This month marks the tenth anniversary of the Iraq War. For the last two months Guerrilla Blog has joined Brown University’s Watson Institute for International Studies in chronicling the history of the Bush Administration’s drumbeat for war. From claiming that the inspection process was taking too long to pressuring allies such as Turkey to take part in a preemptive war, the Bush Administration made the case for war. While beating the drums for war, Bush Administration officials engaged in one of the largest frauds ever perpetrated on the America public.
At best misstatements, at worst outright lies and deceptions, Bush Administration officials habitually made false statements during the public relations campaign to sell the Iraq War. In 2008, a study by the Center for Public Integrity and the Fund for Independence in Journalism found that President Bush and Administration officials publicly made 935 false statements about the security risk posed by Iraq in the two years following September 11, 2001:
On at least 532 separate occasions (in speeches, briefings, interviews, testimony, and the like), Bush and these three key officials, along with Secretary of State Colin Powell, Deputy Defense Secretary Paul Wolfowitz, and White House press secretaries Ari Fleischer and Scott McClellan, stated unequivocally that Iraq had weapons of mass destruction (or was trying to produce or obtain them), links to Al Qaeda, or both. This concerted effort was the underpinning of the Bush administration’s case for war.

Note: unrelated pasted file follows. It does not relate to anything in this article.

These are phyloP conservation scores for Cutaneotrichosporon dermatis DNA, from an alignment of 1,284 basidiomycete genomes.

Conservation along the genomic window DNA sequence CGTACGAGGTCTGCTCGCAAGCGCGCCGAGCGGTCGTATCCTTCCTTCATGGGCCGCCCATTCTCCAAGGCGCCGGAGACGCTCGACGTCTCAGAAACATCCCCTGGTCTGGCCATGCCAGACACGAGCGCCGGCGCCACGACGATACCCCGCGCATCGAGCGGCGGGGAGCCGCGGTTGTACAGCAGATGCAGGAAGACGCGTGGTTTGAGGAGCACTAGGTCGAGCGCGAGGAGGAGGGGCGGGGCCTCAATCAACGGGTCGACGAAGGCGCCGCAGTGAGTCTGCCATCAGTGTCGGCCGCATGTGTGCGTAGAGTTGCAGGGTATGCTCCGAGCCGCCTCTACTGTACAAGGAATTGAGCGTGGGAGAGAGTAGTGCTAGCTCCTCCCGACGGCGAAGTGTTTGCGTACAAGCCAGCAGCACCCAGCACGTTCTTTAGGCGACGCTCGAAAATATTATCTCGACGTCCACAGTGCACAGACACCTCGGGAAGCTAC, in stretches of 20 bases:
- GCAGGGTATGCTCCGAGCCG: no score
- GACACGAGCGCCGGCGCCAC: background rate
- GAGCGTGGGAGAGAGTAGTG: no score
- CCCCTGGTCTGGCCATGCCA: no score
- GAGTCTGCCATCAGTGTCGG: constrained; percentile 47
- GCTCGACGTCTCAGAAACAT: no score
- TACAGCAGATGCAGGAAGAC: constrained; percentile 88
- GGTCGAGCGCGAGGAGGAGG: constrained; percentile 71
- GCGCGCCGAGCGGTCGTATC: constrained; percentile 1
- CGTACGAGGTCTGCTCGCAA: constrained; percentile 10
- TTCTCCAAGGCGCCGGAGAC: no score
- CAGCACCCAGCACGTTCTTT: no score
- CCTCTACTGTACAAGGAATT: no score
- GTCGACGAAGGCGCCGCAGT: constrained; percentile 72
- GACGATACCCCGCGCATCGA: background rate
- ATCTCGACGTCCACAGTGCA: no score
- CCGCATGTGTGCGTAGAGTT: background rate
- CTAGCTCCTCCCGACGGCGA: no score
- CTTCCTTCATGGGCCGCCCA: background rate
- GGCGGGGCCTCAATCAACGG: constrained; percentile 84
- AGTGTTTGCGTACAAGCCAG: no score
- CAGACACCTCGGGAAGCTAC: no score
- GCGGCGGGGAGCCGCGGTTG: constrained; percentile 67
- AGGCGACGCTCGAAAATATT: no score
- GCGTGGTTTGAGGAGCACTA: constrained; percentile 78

It is now beyond dispute that Iraq did not possess any weapons of mass destruction or have meaningful ties to Al Qaeda. This was the conclusion of numerous bipartisan government investigations, including those by the Senate Select Committee on Intelligence (2004 and 2006), the 9/11 Commission, and the multinational Iraq Survey Group, whose “Duelfer Report” established that Saddam Hussein had terminated Iraq’s nuclear program in 1991 and made little effort to restart it.
In short, the Bush administration led the nation to war on the basis of erroneous information that it methodically propagated and that culminated in military action against Iraq on March 19, 2003. Not surprisingly, the officials with the most opportunities to make speeches, grant media interviews, and otherwise frame the public debate also made the most false statements, according to this first-ever analysis of the entire body of prewar rhetoric.
President Bush, for example, made 232 false statements about weapons of mass destruction in Iraq and another 28 false statements about Iraq’s links to Al Qaeda. Secretary of State Powell had the second-highest total in the two-year period, with 244 false statements about weapons of mass destruction in Iraq and 10 about Iraq’s links to Al Qaeda. Rumsfeld and Fleischer each made 109 false statements, followed by Wolfowitz (with 85), Rice (with 56), Cheney (with 48), and McClellan (with 14).
Photo: Secretary of Defense Donald H. Rumsfeld. (DoD photo by R. D. Ward.)